There are redundancies in genetic code that amino acid might be encoded by multiple synonymous codons. This scenario gives an opportunity to choose a codon other than the naturally occurring one in the genome to optimize the production with heterologous expression system. Codon optimization in another sense is a guided mutagenesis in the gene expression system which can be utilized for the benefits of human kind, ranging from industrial agriculture to medicine. J. Wang et al. have applied a series of strategies to improve the expression level of recombinant endo-β-1,4-xylanase from Aspergillus usamii in Pichia pastoris. The endo-β-1,4-xylanase gene (xynB) from A. usamii was optimized for expression in P. pastoris. Their analysis showed the codon for amino acid residues in P. pastoris is different from the original codon of A. usamii. Thus they replaced the codons in endo-β-1,4-xylanase gene to fit to the cellular environment of P. pastoris. Similarly they optimized the codons of Vitreoscilla hemoglobin gene (vhb) to fit to heterologous expression system in P. pastoris cell system. While optimizing codons they replaced the AT-rich stretches with GC-rich stretches, because G+C content affects the secondary structure of mRNA and influences the expression level of heterologous gene. Totally, 105 and 57 amino acids were optimized in native xynB and vhb, respectively. Besides optimizing the genetic system, J. Wang et al. have also optimized the environment to express those recombinant genes. The codon optimized vhb gene has significantly improved the oxygen availability for host P. pastoris since oxygen supply is one of most critical factors for the cell growth and heterologous protein expression in recombinant P. pastoris. By optimizing the temperature effect on the system they increased the xylanase production combined with higher cell viability. Overall, this work has supported the notion of genetic engineering in code optimization and a piece of novel work for the recombinant biotechnology.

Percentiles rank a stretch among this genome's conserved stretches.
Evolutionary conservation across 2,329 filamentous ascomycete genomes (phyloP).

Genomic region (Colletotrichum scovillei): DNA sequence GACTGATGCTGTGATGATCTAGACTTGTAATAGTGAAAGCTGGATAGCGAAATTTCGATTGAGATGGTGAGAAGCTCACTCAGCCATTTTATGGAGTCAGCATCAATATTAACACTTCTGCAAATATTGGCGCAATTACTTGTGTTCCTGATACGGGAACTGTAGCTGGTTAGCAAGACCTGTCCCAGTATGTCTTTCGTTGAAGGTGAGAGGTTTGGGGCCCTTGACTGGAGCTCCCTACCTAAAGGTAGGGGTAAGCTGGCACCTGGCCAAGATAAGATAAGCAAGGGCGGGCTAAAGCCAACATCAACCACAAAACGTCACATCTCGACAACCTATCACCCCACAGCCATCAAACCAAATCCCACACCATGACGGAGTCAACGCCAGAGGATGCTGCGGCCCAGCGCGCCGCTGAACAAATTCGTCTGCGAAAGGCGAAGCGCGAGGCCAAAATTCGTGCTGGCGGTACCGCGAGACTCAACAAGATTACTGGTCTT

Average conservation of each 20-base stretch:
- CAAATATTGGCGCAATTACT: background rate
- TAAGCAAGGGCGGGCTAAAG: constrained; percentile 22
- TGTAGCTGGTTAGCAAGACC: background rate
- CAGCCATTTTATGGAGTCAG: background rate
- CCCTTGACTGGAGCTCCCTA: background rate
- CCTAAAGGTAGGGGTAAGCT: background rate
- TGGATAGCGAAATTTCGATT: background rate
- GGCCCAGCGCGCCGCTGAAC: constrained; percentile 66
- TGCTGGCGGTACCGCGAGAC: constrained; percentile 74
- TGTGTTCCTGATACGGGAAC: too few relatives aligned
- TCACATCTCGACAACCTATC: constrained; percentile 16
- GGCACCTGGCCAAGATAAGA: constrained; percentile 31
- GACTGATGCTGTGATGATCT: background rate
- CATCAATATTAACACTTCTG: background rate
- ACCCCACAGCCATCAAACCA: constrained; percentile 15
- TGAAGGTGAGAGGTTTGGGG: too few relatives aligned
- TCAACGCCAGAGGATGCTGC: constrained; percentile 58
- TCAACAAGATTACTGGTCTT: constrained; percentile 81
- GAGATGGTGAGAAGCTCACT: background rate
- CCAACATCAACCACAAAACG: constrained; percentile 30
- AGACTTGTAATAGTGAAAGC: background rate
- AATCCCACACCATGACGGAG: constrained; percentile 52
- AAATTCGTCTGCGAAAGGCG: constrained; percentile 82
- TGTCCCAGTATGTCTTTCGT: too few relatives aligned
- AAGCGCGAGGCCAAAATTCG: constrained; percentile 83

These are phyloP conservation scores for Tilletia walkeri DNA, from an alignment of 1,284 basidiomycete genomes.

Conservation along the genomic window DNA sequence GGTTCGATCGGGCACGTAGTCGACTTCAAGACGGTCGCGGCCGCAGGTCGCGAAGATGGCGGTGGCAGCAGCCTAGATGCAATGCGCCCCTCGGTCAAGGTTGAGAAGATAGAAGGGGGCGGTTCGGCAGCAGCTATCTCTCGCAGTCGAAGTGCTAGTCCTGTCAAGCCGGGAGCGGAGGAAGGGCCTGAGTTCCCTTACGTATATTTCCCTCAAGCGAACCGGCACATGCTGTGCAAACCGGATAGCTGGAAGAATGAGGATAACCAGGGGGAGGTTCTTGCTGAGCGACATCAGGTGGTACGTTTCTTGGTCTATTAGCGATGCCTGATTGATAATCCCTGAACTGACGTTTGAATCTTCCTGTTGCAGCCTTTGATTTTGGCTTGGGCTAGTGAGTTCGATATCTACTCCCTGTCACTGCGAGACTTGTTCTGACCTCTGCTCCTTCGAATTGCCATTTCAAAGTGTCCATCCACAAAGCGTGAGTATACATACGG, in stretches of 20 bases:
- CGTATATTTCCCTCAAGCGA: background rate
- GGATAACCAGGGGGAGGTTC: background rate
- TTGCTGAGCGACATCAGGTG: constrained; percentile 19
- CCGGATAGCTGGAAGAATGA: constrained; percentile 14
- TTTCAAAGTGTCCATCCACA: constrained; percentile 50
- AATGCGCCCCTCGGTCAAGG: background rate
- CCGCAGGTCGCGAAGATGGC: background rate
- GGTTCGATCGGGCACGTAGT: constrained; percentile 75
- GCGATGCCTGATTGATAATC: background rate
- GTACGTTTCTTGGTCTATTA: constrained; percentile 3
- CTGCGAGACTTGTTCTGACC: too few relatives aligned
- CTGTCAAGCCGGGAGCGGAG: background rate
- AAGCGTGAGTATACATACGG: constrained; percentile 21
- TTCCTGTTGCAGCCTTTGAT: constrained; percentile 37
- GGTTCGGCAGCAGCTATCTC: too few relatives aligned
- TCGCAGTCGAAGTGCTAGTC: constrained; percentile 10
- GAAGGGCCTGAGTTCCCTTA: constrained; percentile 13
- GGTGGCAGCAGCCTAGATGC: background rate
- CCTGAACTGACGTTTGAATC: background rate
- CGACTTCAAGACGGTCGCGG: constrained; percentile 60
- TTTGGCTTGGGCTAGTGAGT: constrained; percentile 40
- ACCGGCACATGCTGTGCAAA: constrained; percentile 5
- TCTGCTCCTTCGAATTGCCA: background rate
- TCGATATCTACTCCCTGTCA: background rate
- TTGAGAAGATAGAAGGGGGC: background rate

X. Jia and his colleagues have produced the recombinant catalase in Escherichia coli from Geobacillus sp. gene (Kat). This Kat gene has 1,467 bases and encoded a catalase with 488 amino acid residuals with 81% similarity to the previously studied Bacillus sp. catalase. Fermentation broth of the recombinant E. coli showed a high catalase activity level up to 35,831 U/mL. The purified recombinant catalase had a specific activity of 40,526 U/mg and a Km of 51.1 mM. The optimal reaction temperature of this recombinant enzyme is 60 to 70°C, and it exhibits a high activity over a wide range of reaction temperatures. The enzyme retained 94.7% of its residual activity after incubation at 60°C for 1 hour. The high yield and excellent thermophilic properties of this recombinant catalase have valuable features for industrial applications.